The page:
My patient has a penicillin allergy…what antibiotic do I choose?

Something like 10% of the US population reports an allergy to penicillin. However, as this CDC info sheet makes clear, <1% are truly allergic. That being said, if someone has ever had a reported reaction to a penicillin, think carefully before prescribing!

  1. Remind me what the penicillins are again? Obviously, anything with “penicillin” in the name (like penicillin G, benzathine penicillin), and derivatives like nafcillin, oxacillin, ampicillin, amoxicillin, and extended-spectrum forms like piperacillin and ticaricillin. The latter are important because they are found in medications like Zosyn and Unasyn which we typically think of as “big gun” antibiotics.
  2. Is it a true drug allergy? The difference between anaphylaxis and drug side effect can be life-saving. Allergy is an IgE-mediated reaction characterized by vasodilation (drop in blood pressure, flushing, tachycardia) and edema (wheezing, abdominal pain/gut edema) and in its most severe form, may cause anaphylactic shock. Hives are characteristic. On the other hand, side effects may be described as a “red rash,” nausea/diarrhea, dizziness, yeast infection. A family history of penicillin allergy doesn’t matter. Not discussed here are delayed allergic reactions, like SJS/TEN, serum sickness, DRESS, or other forms of organ damage. If someone has had a delayed reaction, they should never be given penicillins.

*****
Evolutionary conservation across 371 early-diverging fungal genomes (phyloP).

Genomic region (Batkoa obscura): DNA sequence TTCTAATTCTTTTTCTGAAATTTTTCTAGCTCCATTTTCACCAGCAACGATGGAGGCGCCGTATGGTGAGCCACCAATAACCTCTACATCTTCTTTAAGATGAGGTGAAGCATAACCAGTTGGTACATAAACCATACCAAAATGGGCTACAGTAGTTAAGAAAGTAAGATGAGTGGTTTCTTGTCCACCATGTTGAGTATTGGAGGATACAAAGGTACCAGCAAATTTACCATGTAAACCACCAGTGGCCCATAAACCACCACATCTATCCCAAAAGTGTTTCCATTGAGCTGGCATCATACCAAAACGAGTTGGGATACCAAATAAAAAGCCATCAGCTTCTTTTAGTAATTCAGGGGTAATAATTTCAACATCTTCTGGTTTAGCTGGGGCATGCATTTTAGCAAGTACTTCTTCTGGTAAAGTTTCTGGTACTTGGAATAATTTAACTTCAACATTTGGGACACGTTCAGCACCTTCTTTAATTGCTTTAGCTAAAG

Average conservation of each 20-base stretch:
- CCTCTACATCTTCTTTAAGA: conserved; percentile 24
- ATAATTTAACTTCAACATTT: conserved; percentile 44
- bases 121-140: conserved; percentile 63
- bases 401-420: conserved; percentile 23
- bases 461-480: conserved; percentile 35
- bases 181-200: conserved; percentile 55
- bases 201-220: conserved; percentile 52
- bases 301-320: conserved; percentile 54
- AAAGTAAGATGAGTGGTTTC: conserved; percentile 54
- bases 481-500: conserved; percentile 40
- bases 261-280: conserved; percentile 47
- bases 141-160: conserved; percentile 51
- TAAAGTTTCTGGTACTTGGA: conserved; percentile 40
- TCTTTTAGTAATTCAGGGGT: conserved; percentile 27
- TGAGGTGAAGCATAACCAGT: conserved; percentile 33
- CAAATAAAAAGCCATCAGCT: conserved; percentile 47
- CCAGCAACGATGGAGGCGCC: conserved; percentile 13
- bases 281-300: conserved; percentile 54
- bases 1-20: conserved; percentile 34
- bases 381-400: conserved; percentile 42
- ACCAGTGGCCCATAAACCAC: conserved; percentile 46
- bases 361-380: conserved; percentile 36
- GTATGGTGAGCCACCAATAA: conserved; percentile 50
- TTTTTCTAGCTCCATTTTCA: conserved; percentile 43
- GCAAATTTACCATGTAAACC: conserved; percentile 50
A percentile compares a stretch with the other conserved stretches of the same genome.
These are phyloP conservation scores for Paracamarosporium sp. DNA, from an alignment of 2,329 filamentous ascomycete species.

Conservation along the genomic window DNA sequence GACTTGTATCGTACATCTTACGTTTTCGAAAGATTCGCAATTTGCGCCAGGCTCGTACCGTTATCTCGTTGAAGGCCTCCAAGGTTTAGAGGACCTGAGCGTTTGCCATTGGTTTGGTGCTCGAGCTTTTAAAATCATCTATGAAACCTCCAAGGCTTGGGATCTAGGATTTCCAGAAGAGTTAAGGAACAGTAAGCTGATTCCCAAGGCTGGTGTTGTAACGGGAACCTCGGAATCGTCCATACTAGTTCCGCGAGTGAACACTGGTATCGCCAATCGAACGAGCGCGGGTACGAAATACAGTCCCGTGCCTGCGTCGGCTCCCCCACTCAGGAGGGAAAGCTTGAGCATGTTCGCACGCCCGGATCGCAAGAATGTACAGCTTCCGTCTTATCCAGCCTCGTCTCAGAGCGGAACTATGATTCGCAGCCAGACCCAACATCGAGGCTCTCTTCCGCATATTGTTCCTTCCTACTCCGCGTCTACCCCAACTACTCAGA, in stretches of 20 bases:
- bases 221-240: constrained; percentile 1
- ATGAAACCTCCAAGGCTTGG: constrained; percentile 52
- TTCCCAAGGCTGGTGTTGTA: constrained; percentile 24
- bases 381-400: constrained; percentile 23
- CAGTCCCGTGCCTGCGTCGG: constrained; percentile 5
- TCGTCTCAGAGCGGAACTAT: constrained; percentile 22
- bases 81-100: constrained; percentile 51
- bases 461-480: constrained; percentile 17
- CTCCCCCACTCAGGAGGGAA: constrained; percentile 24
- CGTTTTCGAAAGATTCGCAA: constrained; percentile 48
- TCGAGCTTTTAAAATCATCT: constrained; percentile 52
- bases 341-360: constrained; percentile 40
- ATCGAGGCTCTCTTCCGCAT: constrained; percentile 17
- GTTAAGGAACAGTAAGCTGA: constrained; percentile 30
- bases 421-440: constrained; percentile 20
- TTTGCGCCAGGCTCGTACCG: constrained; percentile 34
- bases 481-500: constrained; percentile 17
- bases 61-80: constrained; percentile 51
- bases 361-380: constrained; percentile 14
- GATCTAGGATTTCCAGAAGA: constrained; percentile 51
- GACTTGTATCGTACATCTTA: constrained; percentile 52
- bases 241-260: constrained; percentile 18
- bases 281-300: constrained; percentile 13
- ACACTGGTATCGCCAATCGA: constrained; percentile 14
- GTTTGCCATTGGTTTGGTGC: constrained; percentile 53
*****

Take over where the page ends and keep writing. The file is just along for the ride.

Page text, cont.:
• Questions to ask:
      • How quickly did your reaction happen? (Minutes, hours, days)
      • Did you have shortness of breath or swelling?
      • If there was a rash, was there blistering or peeling?
      • Did your doctors tell you there was organ damage? (liver, kidney dysfunction, changes in the blood counts, etc?)
  3. How long has it been since they took a penicillin? The data shows that over 80% of people who had a penicillin allergy 10 years ago won’t be allergic if they are given a penicillin drug again. Allergies change over the course of a person’s life, and sometimes what you were allergic to as a kid is no longer a problem.
  4. What are the risks of cross-sensitivity with cephalosporins and carbapenems? There is a reported 10% incidence of cross-sensitivity among penicillins, cephalosporins, and carbapenems (beta-lactam antibiotics). I found this review helpful in preparing this post, and one of the key takeaways is: “Persons who make IgE in response to cephalosporins seem to produce it only in response to a particular cephalosporin, whereas persons who make clinically significant IgE in response to penicillin tend to react to core penicillin break-down products.”
  5. What’s the deal with skin testing? Penicillin skin sensitivity testing is a critical tool for determining if someone is still at risk for an allergic reaction. It can be ordered for inpatients or outpatients, and can be done in conjunction with a pharmacist or allergist. If you are skeptical about the allergy (and brave) you can order a “test dose” or graded challenge of the medication, and if the patient tolerates it, put them on regular doses.
  6. I don’t have the time/energy to do skin testing, what can I use instead? People who are allergic to penicillin are more likely to have a reaction to a lower generation cephalosporin than higher generation. Cephalosporins to avoid: cephalexin, ceftriaxone, and cefpodoxime. Cefazolin and cefuroxime, because of their side chains, are less likely to react.  This review describes people who can be trialed on alternative beta-lactams and people who should continue to have complete avoidance. Going outside the beta-lactams, the world is your oyster: quinolones, vancomycin (or daptomycin), sulfa drugs (Bactrim), and aminoglycosides (gentamicin).



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